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I have set up an automated deployment script (in shell script) for my web application.

It uses java, tomcat, maven and a postgres database.

The deployment script does this:

  1. builds the deployable application from source repository
  2. stops tomcat
  3. applies database migration patches
  4. deploys the war files in tomcat
  5. starts tomcat (by invoking $TOMCAT_HOME/bin/
  6. exits with a success message

It's all working and it's pretty neat - but it needs a little improvement. You see, even though it exits with a success message, sometimes the deploy was not successful because the web application did not start correctly.

I would like to refactor steps 5 and 6 so that after bring up the tomcat server, the deployment script would "tail -f" in the catalina.out file, looking either for a "server started successfully" message or an exception stack trace.

The tail -f output up to that point should be part of the output of the deployment script, and step 6 would "exit 0" or "exit 1" accordingly.

I know that should be possible, if not in shell script, maybe with python. The problem is I'm a java specialist - and by specialist I mean I suck at everything else :-)

Help please? :-)

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Look at Python's subprocess.Popen – snies May 25 '12 at 3:34
As far as I know you might want to tail -f the localhost.<today>.log, some exceptions go there instead of catalina.out. It's true for my environment, and I'm not sure why. – infgeoax May 25 '12 at 3:36
tail -f basically runs an endless loop on the file, should the script just exec that on success or do you mean just tail and exit successfully? – tripleee May 25 '12 at 3:43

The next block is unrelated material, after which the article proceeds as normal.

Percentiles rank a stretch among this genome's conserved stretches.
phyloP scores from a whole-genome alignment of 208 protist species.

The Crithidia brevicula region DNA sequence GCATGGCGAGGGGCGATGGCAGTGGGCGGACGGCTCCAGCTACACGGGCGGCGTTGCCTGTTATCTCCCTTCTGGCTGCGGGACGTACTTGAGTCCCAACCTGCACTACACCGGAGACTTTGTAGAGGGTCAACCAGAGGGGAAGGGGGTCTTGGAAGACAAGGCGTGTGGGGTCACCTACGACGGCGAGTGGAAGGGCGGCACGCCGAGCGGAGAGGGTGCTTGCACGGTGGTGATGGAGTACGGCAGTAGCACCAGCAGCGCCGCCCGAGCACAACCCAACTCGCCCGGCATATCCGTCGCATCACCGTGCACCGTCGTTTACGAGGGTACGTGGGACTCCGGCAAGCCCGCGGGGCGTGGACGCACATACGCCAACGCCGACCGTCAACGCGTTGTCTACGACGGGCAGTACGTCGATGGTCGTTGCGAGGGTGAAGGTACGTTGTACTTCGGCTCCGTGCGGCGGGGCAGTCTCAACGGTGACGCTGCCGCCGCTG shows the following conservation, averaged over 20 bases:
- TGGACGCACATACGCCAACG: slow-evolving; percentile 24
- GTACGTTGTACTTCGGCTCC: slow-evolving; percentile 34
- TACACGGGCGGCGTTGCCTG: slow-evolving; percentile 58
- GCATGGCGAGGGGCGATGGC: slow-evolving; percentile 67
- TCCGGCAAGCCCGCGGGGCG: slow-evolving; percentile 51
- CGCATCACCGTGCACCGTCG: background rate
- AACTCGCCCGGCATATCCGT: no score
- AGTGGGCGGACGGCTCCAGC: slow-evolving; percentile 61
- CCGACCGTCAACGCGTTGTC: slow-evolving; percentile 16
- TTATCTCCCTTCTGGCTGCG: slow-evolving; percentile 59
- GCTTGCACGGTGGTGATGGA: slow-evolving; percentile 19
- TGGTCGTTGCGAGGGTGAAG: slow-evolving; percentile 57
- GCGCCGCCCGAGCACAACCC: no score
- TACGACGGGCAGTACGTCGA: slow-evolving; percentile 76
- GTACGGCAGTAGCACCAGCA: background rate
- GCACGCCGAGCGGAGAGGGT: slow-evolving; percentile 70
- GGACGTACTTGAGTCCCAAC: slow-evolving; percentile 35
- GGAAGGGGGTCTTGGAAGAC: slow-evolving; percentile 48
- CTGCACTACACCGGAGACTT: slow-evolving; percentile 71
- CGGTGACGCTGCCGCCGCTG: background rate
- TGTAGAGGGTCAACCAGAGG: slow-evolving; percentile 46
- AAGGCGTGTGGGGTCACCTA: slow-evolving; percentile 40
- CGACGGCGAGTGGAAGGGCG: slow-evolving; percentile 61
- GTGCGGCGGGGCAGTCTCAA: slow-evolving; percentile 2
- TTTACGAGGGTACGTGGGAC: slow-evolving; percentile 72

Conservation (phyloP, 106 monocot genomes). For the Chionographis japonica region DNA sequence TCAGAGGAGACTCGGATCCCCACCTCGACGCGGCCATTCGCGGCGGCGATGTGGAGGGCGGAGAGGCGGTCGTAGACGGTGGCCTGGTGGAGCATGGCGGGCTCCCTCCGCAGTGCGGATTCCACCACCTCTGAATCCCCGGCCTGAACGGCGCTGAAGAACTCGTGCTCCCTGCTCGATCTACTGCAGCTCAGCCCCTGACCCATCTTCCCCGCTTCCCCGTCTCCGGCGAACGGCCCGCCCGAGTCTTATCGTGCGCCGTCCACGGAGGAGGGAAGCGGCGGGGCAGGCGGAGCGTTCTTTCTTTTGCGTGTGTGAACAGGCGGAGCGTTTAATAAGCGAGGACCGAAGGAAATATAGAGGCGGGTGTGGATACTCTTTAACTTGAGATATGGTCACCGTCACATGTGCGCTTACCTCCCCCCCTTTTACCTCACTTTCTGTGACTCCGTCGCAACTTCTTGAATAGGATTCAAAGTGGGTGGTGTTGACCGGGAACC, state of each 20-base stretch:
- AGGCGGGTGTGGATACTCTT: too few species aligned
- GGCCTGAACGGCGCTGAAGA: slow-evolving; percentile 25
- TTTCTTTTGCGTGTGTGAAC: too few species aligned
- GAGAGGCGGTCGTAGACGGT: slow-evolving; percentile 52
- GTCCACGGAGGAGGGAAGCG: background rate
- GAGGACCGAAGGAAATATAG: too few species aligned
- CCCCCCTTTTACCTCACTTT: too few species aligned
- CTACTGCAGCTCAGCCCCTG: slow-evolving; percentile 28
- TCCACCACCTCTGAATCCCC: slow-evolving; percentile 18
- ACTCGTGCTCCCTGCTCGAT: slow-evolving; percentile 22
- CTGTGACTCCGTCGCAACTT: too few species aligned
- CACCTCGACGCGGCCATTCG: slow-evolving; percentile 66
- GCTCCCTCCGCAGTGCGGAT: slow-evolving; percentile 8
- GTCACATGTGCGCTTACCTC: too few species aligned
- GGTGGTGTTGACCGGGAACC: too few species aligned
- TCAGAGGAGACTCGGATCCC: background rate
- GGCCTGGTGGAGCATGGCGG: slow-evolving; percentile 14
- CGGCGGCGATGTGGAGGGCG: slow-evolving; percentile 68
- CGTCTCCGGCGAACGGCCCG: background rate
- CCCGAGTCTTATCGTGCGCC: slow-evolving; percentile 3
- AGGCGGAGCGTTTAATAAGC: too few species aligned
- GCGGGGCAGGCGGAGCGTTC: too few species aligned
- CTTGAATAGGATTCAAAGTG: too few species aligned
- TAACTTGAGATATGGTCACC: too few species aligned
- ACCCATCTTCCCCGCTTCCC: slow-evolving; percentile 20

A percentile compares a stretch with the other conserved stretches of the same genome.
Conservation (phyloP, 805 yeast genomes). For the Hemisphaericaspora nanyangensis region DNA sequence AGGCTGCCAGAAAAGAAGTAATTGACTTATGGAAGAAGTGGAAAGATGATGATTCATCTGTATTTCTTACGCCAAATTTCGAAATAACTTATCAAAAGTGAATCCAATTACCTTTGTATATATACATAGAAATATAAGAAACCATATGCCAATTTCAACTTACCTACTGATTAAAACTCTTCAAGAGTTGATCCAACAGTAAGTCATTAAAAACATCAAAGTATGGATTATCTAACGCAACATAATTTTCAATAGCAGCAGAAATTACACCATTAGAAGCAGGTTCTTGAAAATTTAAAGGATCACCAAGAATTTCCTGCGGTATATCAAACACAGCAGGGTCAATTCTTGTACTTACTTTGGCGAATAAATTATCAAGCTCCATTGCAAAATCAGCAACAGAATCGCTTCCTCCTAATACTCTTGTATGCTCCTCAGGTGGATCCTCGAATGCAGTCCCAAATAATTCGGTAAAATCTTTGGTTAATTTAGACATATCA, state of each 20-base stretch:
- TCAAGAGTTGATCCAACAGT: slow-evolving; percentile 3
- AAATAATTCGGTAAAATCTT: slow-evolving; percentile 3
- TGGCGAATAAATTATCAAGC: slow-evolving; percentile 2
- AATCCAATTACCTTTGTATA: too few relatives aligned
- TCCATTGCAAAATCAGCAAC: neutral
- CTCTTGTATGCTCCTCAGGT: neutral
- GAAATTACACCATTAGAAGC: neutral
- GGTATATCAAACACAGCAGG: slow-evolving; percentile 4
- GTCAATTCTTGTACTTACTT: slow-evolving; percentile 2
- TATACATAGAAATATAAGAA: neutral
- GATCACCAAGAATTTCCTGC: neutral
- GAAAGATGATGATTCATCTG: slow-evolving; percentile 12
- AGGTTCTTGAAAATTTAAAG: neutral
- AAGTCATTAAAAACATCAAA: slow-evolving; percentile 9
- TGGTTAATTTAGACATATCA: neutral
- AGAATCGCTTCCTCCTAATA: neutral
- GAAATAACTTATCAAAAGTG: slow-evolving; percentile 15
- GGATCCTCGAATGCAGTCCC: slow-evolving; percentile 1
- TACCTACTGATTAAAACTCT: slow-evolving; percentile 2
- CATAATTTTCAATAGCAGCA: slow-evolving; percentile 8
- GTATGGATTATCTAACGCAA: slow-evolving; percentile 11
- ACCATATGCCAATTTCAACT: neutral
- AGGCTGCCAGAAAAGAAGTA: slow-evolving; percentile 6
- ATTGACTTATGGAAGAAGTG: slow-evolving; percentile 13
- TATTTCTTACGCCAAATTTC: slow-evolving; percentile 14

While Popen can be used to scan the output of tail -f it may be easier to just use python's file access functions like for example here: tail-f-in-python – snies May 25 '12 at 3:53
Thanks snies. That solved it (…) – Tony Lâmpada May 28 '12 at 21:06

4 Answers 4

Maybe something like this?

tmp=$(mktemp -t catalina.XXXXXXX) || exit 136
trap 'rm "$tmp"' 0
trap 'exit 255' 2 15
tail -n 200 catalina.out >"$tmp"
if grep -q error "$tmp"; then
    cat "$tmp"
    exit 1
exit 0

On the other hand, if were competently coded, you could just

if; then
    tail -f catalina.out
    exit $?

which can be shortened to || exit $?
tail -f catalina.out
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Sorry, I'm lacking the shell script knownledge to understand what that first script is supposed to do :-) – Tony Lâmpada Jul 17 '12 at 14:31
It extracts the last 200 lines (rather arbitrary number, season to taste) and greps for an error message in them. – tripleee Jul 17 '12 at 15:03

As an alternative, you might want to take a look at the Apache Tomcat Manager application. It supports, amongst other things:

  • Deploying applications remotely, and from local paths
  • Listing currently deployed applications
  • Reloading existing applications
  • Starting an existing application
  • Stopping an existing application
  • Undeploying an existing application

The manager provides a web interface that can be called via curl, and which returns simple, parseable messages to indicate the status of the invoked command. Management functions can also be invoked via JMX, or Ant scripts. All in all, a very handy tool.

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up vote 0 down vote accepted

I ended up implementing a solution using Python's subprocess.Popen, as suggested by @snies.

Here's what it looks like:

#! /usr/bin/env python
import subprocess
import sys

def main(argv):
    filename = argv[1]
    p = subprocess.Popen(['tail', '-n', '0', '-f', filename], stdout=subprocess.PIPE)
    while True :
        line = p.stdout.readline()
        print line ,
        if match in line :

if __name__ == "__main__":

set -e


thisdir=$(dirname $0)
python $thisdir/ "$filename" "$match"

and then

${TOMCAT_HOME}/bin/ "Agora vamos dar um tail no catalina.out..." "$TOMCAT_HOME/logs/catalina.out" 'INFO: Server startup in '

It doesn't do what I originally intended (it still exits with return code 0 even when there is a stacktrace - but that could be changed with a little bit more of Python magic), but all of tomcat's initialization log is part of the automated deploy out (and easily viewable on Jenkins' deploy job) - so that's good enough.

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I know this is super old but... This answer here shows how to do it pretty easily by piping it to sed.

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